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ORIGINAL ARTICLE
Year : 2019  |  Volume : 149  |  Issue : 3  |  Page : 404-411

Azithromycin resistance mechanisms in typhoidal salmonellae in India: A 25 years analysis


1 Department of Microbiology, All India Institute of Medical Sciences, New Delhi, India
2 Department of Biophysics, All India Institute of Medical Sciences, New Delhi, India
3 Centre for Community Medicine, All India Institute of Medical Sciences, New Delhi, India
4 Department of Paediatrics, All India Institute of Medical Sciences, New Delhi, India

Correspondence Address:
Dr Arti Kapil
Department of Microbiology, All India Institute of Medical Sciences, New Delhi 110 029
India
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Source of Support: None, Conflict of Interest: None


DOI: 10.4103/ijmr.IJMR_1302_17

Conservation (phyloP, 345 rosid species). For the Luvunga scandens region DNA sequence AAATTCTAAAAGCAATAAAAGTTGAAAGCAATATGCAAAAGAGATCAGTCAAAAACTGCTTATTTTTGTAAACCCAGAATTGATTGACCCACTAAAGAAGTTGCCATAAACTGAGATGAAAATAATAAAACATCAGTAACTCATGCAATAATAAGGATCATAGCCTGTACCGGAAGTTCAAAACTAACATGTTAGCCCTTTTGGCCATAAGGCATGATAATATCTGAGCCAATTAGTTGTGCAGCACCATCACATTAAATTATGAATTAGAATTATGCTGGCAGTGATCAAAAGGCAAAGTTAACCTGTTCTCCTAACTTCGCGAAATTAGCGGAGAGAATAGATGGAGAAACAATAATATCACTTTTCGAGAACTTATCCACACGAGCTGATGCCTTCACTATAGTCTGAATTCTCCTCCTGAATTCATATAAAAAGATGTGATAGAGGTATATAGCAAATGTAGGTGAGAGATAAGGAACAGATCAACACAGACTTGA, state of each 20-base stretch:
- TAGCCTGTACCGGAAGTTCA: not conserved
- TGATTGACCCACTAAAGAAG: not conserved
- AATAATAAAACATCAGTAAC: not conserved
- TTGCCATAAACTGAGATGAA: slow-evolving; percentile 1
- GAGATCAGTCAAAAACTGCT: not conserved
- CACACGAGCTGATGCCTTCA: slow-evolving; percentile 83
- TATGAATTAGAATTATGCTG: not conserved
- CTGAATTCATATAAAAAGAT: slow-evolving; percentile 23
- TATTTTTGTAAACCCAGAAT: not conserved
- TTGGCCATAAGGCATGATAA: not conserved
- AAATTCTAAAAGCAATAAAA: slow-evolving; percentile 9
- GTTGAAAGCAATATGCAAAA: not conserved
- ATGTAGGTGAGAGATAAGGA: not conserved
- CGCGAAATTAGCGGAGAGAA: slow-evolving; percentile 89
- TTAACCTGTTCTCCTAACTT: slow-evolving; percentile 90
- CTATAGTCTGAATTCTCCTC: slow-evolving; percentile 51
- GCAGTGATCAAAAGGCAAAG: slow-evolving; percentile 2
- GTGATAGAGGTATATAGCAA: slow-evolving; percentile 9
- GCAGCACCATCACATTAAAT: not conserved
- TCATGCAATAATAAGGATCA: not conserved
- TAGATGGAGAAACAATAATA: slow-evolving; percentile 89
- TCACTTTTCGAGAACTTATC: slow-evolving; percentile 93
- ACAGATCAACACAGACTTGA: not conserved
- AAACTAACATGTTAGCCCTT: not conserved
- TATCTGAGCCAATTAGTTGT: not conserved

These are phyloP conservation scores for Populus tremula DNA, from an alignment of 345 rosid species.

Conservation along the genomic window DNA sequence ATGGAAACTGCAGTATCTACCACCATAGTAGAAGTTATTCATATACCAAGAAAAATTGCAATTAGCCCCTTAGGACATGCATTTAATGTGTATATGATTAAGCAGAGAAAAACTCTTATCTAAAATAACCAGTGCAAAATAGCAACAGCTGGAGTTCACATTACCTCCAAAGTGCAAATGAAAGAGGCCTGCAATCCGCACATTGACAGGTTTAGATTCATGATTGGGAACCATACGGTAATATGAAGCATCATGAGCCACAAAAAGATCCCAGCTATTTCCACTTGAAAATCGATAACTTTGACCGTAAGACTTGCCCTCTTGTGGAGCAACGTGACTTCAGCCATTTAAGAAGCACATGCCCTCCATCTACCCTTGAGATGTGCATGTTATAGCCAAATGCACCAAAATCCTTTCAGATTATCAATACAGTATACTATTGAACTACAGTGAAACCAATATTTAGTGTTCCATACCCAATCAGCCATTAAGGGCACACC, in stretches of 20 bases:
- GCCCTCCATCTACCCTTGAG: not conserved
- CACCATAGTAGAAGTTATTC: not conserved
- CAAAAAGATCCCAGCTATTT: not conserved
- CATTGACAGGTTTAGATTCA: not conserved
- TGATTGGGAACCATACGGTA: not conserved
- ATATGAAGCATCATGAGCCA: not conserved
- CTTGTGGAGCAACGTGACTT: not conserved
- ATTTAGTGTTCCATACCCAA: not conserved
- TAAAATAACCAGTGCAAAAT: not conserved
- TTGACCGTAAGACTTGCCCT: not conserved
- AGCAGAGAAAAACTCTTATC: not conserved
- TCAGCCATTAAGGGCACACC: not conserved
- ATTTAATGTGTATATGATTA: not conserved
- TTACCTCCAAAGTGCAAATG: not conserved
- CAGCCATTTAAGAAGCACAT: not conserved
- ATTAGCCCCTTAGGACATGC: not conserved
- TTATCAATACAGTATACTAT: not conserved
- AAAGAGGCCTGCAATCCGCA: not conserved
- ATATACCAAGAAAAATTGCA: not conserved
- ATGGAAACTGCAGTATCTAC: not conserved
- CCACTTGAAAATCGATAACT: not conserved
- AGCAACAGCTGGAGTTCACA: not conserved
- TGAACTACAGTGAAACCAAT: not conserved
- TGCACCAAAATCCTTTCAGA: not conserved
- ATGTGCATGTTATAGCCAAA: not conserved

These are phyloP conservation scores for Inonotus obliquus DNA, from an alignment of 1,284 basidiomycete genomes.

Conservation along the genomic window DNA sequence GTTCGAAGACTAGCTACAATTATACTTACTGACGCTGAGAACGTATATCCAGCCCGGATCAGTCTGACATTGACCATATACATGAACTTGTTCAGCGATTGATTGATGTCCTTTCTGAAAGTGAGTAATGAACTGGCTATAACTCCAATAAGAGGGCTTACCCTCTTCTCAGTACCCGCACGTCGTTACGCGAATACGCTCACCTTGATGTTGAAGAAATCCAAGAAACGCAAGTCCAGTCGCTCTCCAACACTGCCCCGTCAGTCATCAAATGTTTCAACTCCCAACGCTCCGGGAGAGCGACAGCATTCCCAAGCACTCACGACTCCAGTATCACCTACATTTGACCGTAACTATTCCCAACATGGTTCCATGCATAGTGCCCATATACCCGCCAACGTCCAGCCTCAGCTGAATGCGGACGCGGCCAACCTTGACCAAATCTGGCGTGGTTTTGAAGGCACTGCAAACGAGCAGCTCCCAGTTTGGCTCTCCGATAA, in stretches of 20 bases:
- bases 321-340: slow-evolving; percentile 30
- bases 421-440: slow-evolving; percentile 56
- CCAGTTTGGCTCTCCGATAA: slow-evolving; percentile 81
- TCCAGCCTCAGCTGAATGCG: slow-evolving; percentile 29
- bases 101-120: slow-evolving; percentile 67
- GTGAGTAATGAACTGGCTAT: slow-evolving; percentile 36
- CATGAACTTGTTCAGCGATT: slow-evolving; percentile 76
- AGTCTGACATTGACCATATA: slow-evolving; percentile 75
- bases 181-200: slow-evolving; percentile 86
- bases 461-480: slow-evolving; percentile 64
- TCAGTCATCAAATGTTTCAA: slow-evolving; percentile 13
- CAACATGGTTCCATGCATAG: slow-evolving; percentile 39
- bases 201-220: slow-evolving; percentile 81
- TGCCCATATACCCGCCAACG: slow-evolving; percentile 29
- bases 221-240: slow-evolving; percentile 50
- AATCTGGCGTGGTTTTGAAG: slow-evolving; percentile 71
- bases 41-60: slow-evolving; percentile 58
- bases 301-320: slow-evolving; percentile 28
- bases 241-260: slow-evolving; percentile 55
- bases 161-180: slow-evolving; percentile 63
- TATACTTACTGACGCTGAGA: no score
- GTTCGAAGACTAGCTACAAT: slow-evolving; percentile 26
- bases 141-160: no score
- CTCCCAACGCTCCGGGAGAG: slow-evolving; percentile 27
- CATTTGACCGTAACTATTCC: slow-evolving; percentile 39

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Background & objectives: Azithromycin has been in use as an alternate treatment option for enteric fever even when the guidelines on the susceptibility testing were not available. There is lack of data on susceptibility and mechanisms of resistance of azithromycin in Salmonella Typhi and S. Paratyphi A. The aim of the present study was to determine the azithromycin susceptibility and resistance mechanisms in typhoidal salmonellae isolates archived in a tertiary care centre in north India for a period of 25 years. Methods: Azithromycin susceptibility was determined in 602 isolates of S. Typhi (469) and S. Paratyphi A (133) available as archived collection isolated during 1993 to 2016, by disc diffusion and E-test method.PCR was done for ereA, ermA, ermB, ermC, mefA, mphA and msrA genes from plasmid and genomic DNA and sequencing was done to detect mutations in acrR, rplD and rplV genes. Results: Azithromycin susceptibility was seen in 437/469 [93.2%; 95% confidence interval (CI), 90.5 to 95.1%] isolates of S. Typhi. Amongst 133 isolates of S. Paratyphi A studied, minimum inhibitory concentration (MIC) of ≤16 mg/l was found in 102 (76.7%; 95% CI, 68.8 to 83.0). MIC value ranged between 1.5 and 32 mg/l with an increasing trend in MIC50and MIC90with time. Mutations were found in acrR in one and rplV in two isolates of S. Typhi. No acquired mechanism for macrolide resistance was found. Interpretation & conclusions: Azithromycin could be considered as a promising agent against typhoid fever on the basis of MIC distribution in India. However, due to emergence of resistance in some parts, there is a need for continuous surveillance of antimicrobial susceptibility and resistance mechanisms. There is also a need to determine the breakpoints for S. Paratyphi A.


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